The Pigeon Detectives, The Wallbirds, One Night Only

Paul Cook 05/11/2007

After some deliberation, taking the plunge to push to the front and wait it out for The Pigeon Detectives proved particularly worthwhile. One Night Only open the evening with their polished pop-rock tunes including repetitive but catchy toe-tapper “You and Me”. Watching the performance, it feels strange as if the audience are being treated to a look into the past, seeing something along the lines of a young Kooks teenage rehearsal. The musical style is an odd combination of folksy rock tracks and more mainstream, Holloways-esque tunes, both styles equally enjoyable but neither showing themselves to be headline material, not yet at least. Lead singer George Craig certainly has the right charisma, and there's talent here, making One Night Only a surprisingly enjoyable live act.

After the usual Waterfront interval (a long, tedious rigmarole of roadies testing each and every piece of equipment), The Wallbirds came on to top the previous act in fantastic style. Like a young Bob Dylan, Wallbirds' singer Walt Wallbird stunned the crowd for the first few minutes with the mesmerising 'new folk-rock' harmonica, guitar and vocals combination and continued to impress throughout the set. Crowd favourites included the “The Avenue”, a fast paced, quintessentially Dylan-like rock track with an infectious rhythm and “Valentine”, another catchy, slower folk ballad full of charm and warming, David Gray-style vocals.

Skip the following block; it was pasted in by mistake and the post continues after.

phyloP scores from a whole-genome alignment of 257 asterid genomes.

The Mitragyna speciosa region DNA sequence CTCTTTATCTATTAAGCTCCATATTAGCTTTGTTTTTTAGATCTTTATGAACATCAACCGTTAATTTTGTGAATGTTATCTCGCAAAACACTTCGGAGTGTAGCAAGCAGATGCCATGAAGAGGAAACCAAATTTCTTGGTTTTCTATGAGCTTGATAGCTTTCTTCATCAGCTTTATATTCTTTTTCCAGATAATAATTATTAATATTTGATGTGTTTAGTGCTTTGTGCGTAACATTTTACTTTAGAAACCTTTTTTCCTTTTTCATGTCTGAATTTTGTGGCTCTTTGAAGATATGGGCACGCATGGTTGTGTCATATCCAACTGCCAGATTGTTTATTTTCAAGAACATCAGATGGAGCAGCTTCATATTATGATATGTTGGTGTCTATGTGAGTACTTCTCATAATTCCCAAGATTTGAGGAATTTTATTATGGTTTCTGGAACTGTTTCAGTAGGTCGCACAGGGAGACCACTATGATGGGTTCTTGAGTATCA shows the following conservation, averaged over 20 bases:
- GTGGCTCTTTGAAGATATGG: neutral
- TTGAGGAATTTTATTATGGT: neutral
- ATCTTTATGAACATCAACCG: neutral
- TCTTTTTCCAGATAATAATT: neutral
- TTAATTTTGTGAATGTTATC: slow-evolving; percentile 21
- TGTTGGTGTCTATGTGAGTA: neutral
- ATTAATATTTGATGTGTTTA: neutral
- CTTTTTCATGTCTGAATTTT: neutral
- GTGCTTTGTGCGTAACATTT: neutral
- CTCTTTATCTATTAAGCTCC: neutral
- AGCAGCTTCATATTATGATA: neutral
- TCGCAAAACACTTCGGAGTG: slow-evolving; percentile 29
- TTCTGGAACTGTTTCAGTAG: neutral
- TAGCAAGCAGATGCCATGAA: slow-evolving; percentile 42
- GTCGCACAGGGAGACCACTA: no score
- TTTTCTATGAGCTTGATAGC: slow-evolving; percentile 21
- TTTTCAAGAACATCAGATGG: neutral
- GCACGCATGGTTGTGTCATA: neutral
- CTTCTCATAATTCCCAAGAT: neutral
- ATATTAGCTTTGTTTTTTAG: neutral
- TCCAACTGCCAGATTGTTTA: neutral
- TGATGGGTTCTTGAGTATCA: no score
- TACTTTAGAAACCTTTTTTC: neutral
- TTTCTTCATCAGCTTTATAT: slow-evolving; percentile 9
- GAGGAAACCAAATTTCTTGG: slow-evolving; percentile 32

And then it's time for the headline act. The frenetically powerful Pigeon Detectives burst on-stage with vigour and excitement, leaving over an hour later without the energy of their performance relenting - and what a venue to see it in. The intimately designed Norwich Waterfront is a 700-person capacity cupboard and the crowd no more than a metre from the stage. Kicking the night off with the first big release from debut album Wait For Me, The Pigeon Detectives give an electrifying rendition of “Romantic Type” and from here on out it's all about who can act the stupidest on-stage. The award goes to lead singer Matt Bowman who embarrassingly smacked one poor member of the crowd in the face with his mic in a manoeuvre of, albeit comically, painful consequences.

Besides this moment of madness the gig went off without a hitch and sing-along tracks “Take Her Back” and “I'm Not Sorry” proved to be particular favourites with the excitedly vocal crowd. New release “I Found Out” was also a hugely popular track with almost the entire audience shouting-along, “Going out with, I guess you're going out with!” A near-perfect performance of a very likeable list of tracks, most of which are admittedly similar in style and content, The Pigeon Detectives proved themselves to be one of the new bands to see live. Fully exploiting the fact that most of the album is seemingly designed for live performances the band delivered many of their crowd-pleasing chorus-lines and up-tempo, contemporary teen-lyrics with style and precision. The Pigeon Detectives will surely play most of 2008's festivals and from there who knows - maybe the band will reach the dizzying heights of a third album, if the second isn't a predictable let-down.